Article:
How Weather Impacts on Food Produce
One of the biggest climatic threats that can impact on food production is that of droughts. Here in Queensland, we remember all too well the way in which a drought that lasted for decades dwindled resources including our water supply and foodstuffs. Of course, we’re lucky that other parts of Australia were at least faring better than us.
But when you consider that country towns were on extreme water restrictions for years and then major cities like Brisbane followed suit when the drought reached its most debilitating levels in history, it’s hard to deny that droughts often spell disaster.
When shifting focus to other countries like Mongolia, droughts have had marked impacts on livestock counts and the very economy of the country itself. While Mongolia is an impoverished country, the once frequent abundance of livestock allowed many to lead more manageable lives. But when drought hit, it reduced the availability of animal feed and plantation. As resources became more scarce, livestock died off in the hundreds of the thousands.
While the cooler months can be beneficial for the production of certain foodstuff, it can also have a marked influence on others. Particularly in countries where conditions can vary wildly (e.g. hot, humid summers and frightfully cold winters), this can place stress on certain crops and either stunt their growth or outright kill them. This is common in areas that receive high levels of snowfall, which can drown the ground and allow the cold to freeze crops completely.
Naturally, the difference between warm and cool conditions play a large role in why why we have seasonal fruits and vegetables. Different conditions nurture different types of foods. On the other hand, however, reasonably cool conditions such as crisp mornings and days where the worst weather conditions that are faced are comprised of cool winds can prove supportive for processes such as winemaking.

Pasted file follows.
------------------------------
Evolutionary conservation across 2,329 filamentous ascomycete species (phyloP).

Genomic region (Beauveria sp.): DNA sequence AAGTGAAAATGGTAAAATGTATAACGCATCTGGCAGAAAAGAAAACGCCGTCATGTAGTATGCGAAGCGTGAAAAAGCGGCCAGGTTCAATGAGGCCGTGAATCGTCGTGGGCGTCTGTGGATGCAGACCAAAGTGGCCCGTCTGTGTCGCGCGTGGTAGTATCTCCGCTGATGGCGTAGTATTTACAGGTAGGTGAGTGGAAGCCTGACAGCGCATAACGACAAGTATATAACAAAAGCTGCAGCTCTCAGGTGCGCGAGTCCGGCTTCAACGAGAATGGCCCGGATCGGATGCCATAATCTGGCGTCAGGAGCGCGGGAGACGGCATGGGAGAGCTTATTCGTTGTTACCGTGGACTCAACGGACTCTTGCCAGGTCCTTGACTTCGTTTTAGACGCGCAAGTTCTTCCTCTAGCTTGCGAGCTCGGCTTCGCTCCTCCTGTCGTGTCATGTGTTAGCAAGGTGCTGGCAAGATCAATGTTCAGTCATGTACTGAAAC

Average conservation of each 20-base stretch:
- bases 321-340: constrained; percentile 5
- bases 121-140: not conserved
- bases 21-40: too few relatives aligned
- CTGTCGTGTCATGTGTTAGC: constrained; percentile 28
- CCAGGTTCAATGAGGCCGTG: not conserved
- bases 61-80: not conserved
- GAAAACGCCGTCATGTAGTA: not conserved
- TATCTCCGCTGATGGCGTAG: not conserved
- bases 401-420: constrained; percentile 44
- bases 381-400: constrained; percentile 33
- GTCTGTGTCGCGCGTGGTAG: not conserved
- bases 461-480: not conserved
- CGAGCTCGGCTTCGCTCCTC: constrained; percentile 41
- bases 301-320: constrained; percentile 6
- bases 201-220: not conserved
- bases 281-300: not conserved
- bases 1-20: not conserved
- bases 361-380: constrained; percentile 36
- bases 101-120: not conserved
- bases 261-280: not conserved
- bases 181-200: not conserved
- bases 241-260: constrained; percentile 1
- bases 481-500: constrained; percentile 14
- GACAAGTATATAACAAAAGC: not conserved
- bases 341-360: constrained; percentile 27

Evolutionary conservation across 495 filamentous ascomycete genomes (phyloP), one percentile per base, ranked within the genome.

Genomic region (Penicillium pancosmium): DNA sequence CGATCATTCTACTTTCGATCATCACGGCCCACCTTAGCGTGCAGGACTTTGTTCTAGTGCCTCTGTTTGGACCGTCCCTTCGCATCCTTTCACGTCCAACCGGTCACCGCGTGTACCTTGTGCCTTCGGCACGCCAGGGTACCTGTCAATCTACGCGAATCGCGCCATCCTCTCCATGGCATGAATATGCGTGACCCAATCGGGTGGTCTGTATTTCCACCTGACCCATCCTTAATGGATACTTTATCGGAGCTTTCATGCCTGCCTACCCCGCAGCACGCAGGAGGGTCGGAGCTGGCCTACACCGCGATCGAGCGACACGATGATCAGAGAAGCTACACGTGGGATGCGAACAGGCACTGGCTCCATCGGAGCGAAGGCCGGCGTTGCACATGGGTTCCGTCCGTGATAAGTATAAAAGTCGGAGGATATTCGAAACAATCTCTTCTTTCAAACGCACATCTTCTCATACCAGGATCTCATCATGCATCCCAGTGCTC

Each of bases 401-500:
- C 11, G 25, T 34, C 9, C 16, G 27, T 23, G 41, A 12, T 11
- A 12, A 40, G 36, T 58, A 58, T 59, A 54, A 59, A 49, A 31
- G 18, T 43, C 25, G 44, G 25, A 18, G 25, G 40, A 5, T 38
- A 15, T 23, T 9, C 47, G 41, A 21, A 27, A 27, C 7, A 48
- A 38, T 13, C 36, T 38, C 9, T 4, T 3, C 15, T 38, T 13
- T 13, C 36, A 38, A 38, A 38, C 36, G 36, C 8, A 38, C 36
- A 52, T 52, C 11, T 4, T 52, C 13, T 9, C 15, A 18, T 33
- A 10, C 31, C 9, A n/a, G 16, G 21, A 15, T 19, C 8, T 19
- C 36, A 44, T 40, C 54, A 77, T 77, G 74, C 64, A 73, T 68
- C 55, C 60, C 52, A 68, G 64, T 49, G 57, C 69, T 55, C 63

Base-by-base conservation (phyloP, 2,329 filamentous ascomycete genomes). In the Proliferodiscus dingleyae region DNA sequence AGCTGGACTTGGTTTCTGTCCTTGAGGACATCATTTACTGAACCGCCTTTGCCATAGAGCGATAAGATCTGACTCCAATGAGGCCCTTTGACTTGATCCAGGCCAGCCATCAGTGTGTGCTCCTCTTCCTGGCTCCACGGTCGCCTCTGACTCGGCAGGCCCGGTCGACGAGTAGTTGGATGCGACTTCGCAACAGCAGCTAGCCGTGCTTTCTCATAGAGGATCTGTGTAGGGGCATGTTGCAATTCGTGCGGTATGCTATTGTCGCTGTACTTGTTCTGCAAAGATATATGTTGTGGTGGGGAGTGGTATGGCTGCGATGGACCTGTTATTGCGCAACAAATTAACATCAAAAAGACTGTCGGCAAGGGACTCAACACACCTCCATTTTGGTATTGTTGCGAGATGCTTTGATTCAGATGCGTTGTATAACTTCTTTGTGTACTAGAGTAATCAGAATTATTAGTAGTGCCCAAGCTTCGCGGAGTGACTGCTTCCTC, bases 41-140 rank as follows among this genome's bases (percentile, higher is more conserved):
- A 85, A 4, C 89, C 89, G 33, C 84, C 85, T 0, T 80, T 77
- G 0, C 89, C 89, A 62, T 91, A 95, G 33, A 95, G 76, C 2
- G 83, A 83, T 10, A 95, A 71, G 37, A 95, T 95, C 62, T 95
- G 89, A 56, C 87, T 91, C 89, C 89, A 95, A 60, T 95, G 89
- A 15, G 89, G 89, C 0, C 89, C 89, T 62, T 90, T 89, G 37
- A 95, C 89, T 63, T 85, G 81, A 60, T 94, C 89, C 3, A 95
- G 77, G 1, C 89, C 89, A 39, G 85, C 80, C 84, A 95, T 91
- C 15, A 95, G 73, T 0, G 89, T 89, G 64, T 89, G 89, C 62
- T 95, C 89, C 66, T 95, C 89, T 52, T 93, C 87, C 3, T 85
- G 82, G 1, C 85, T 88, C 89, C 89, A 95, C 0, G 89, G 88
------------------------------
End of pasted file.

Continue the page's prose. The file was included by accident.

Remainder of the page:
One current and future concern that could have a significant impact on food produce is climate change. The most popular theory of that is global warming, whereby the earth’s temperatures will increase, weather conditions will become more sporadic and, over time, the ice caps will melt and sea levels will rise. While the heavier aspects of climate change are still a number of decades away, it has been recorded that average temperatures are generally increasing over the years. Higher maximum temperatures and less predictable weather patterns mean that less bearable heat waves and longer droughts could very well occur. Such changes would require us to find new ways to protect our crops and other food produce.
On the other end of the scale is the less supported theory of global cooling, whereby the earth’s temperatures could actually drop over time. Some more extreme theories liken the possibilities of global cooling to ultimately lead to something akin to a nuclear winter. However, what is known is that part of the sporadic weather patterns climate change can cause doesn’t just lend itself to hotter temperatures. There’s also the converse effect of far colder winters. If climate change were to lead to more bitterly cold winters (including in areas that usually don’t experience such winters), then the increase of dying crops and less salvageable foodstuff could become problematic.